[Marxism] Brazil - The Green vs. the Brown Amazon

Dbachmozart at aol.com Dbachmozart at aol.com
Tue Nov 6 18:57:10 MST 2007


 
Review
The Green vs. the Brown Amazon
By _John Terborgh_ (http://www.nybooks.com/authors/203) 
The Last Forest: The Amazon in the Age of  Globalization
by Mark London and Brian Kelly
Random House, 312 pp., $25.95 
One of the first things any Brazilian tells a foreigner is that Brazil is  
really two countries: the south and the north. With a highly educated population 
 of predominantly European origin, the south, with its two great cities of 
Rio de  Janeiro and São Paulo, is becoming an agricultural and industrial 
superpower,  producing computers and advanced pharmaceuticals and exporting large 
numbers of  jet aircraft to the US. Brazil has attained world-class status in 
forestry,  ranching, and agriculture. Even more significant for the future is 
that largely  through the use of biofuels, such as alcohol derived from sugar 
cane, it is one  of the few countries in the world to have achieved 
self-sufficiency in energy.  When oil reaches $100 a barrel, Brazil will be sitting 
pretty. 
The north, in truth, is another country in all but political geography. A  
mostly non-European population languishes in poverty and illiteracy. With the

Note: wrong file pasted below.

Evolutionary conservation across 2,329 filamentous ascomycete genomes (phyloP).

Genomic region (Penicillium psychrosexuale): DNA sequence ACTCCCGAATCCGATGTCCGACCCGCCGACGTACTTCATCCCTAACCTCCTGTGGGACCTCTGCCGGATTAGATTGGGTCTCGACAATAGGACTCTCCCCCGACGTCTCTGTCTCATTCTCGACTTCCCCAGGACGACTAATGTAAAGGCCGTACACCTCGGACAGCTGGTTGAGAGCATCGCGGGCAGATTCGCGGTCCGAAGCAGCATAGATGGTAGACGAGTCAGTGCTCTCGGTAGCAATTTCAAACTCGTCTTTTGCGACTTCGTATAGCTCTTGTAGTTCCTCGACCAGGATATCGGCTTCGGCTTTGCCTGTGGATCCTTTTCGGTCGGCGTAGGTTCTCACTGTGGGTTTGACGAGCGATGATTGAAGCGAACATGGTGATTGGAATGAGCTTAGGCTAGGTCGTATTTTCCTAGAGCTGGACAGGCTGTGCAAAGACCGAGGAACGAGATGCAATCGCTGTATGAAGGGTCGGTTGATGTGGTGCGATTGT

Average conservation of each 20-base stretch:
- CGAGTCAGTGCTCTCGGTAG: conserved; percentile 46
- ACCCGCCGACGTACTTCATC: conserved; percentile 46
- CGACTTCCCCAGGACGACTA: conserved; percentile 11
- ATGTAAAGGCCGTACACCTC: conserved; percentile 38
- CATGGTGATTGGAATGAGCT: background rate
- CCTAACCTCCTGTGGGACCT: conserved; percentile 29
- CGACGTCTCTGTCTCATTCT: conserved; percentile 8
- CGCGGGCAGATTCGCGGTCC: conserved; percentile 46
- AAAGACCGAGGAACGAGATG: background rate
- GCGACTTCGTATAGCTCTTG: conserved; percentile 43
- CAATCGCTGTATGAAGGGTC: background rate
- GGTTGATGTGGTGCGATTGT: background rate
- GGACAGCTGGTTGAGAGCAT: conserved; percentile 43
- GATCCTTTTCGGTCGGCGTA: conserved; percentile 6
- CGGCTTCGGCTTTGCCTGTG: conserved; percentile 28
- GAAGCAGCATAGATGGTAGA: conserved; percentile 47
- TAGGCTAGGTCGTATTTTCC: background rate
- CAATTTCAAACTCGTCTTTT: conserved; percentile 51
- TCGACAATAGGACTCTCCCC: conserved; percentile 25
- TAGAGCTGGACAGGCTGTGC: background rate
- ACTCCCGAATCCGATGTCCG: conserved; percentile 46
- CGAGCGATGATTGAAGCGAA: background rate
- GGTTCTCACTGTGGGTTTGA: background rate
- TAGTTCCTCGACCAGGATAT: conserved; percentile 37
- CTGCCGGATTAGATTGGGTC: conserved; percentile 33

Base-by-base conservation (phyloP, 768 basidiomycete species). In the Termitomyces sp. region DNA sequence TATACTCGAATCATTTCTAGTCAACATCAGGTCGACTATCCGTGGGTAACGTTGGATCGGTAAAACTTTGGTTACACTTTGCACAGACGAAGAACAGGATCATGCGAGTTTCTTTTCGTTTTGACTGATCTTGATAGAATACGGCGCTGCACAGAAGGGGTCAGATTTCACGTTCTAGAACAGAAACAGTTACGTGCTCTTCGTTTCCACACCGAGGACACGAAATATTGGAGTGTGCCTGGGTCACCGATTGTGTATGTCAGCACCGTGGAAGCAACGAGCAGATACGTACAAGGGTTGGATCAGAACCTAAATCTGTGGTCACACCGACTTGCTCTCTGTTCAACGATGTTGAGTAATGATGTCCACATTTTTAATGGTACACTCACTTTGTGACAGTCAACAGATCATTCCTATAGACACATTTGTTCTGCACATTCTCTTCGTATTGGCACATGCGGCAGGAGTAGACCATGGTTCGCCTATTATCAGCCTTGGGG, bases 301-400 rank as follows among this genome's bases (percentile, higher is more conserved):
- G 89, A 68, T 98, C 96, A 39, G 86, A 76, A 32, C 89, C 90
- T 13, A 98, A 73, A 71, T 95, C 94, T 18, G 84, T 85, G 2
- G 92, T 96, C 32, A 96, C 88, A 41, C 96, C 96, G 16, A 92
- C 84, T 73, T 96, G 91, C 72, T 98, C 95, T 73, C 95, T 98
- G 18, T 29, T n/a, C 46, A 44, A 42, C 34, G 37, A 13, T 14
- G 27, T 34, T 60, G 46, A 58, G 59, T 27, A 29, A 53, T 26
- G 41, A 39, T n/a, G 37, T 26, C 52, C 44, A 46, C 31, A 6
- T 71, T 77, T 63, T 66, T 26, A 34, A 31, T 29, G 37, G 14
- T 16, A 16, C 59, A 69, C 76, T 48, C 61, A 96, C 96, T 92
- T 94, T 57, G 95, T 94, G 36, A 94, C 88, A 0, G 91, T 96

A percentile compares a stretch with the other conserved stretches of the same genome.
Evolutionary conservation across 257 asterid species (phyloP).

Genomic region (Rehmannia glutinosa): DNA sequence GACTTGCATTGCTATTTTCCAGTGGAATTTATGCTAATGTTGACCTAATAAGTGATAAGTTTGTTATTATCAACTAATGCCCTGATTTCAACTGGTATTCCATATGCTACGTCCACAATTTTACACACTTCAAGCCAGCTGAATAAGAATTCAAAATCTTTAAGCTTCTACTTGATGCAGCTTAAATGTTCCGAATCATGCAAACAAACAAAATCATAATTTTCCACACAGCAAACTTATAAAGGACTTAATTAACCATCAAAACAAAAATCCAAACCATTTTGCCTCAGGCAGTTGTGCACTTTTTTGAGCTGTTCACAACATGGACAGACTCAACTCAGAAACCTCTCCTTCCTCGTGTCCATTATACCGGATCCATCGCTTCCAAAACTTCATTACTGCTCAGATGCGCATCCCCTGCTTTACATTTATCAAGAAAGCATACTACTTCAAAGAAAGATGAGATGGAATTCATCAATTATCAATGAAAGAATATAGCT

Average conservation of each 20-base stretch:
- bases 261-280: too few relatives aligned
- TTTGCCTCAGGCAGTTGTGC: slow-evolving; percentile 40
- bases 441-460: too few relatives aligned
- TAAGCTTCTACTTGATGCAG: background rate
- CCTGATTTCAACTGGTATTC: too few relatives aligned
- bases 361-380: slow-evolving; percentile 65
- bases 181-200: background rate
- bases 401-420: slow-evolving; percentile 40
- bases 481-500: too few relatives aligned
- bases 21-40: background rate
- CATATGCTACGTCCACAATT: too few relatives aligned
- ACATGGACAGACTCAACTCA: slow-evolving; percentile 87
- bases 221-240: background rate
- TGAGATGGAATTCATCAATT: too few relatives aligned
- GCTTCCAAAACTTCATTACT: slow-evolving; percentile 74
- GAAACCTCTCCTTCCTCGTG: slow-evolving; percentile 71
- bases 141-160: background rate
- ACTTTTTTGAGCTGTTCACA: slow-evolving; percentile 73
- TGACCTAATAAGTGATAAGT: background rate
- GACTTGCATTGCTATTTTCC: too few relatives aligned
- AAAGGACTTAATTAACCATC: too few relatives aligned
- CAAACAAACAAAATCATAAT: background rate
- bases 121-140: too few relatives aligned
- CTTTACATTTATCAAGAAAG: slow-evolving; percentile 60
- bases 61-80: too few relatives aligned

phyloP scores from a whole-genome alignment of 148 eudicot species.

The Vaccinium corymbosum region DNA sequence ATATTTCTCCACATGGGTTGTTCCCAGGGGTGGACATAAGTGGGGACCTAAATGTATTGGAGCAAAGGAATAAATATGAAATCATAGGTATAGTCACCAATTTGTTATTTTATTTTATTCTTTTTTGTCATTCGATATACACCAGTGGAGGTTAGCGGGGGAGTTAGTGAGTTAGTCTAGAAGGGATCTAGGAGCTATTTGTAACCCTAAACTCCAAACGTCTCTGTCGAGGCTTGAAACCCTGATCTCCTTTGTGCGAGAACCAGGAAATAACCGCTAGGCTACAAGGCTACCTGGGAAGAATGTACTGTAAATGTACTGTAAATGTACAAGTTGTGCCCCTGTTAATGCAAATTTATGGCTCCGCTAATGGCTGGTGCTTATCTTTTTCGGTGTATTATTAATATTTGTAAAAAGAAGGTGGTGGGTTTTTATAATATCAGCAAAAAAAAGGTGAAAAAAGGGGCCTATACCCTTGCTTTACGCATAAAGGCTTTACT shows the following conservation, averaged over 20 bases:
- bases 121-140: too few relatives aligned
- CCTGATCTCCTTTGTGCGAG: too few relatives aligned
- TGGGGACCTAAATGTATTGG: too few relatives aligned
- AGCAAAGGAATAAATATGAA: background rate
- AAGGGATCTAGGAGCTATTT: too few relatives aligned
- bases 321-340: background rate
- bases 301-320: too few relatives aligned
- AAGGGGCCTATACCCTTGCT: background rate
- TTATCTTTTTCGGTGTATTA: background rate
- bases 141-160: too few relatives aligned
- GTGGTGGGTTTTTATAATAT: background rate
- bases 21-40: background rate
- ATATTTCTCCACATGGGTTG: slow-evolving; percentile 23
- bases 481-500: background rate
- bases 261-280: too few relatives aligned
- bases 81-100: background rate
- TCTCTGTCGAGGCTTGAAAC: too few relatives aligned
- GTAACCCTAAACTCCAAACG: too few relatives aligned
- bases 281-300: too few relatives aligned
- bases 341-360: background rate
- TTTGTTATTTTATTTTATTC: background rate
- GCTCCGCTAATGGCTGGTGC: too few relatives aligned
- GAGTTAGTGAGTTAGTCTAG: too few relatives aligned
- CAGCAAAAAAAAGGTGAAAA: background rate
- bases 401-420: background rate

exception of the largest cities, the north is saddled with the vestiges of a  
feudal past. Descendants of African slaves crowd the northeast whereas people 
of  mixed African, European, and indigenous origin populate the huge region 
centered  on the Amazon River and its tributaries—a region known simply as the 
Amazon.  Since the days of the conquistadores, the Amazon has never had a stable 
economy.  Cycles of boom and bust have encouraged a get-rich-quick mentality 
and lack of  allegiance to place. 
After five centuries of ignoring the north, powerful interests in the south  
have recently taken interest in the resources of the Amazon, precipitating a  
paroxysm of change in the north that will affect the entire world. Politics 
will  guide the course of change but how, and for what reasons, remains 
uncertain, for  internal and external forces are pulling in opposite directions. 
Internal  forces, large corporations among them, overwhelmingly favor rapid 
development of  the Amazon—expansion of the logging, mining, and agricultural 
frontiers. By  contrast, those concerned with the world environment view the "loss" 
of the  Amazon as an impending global tragedy. They want to find ways to 
sustain the  vast forest, and with it, an unrivaled wealth of biological diversity, 
hundreds  of indigenous tribes, and, of increasing importance, the vast store 
of carbon  contained in the Amazon's trees. 
full article - 
<_http://www.nybooks.com/articles/20819_ 
(http://www.nybooks.com/articles/20819) >



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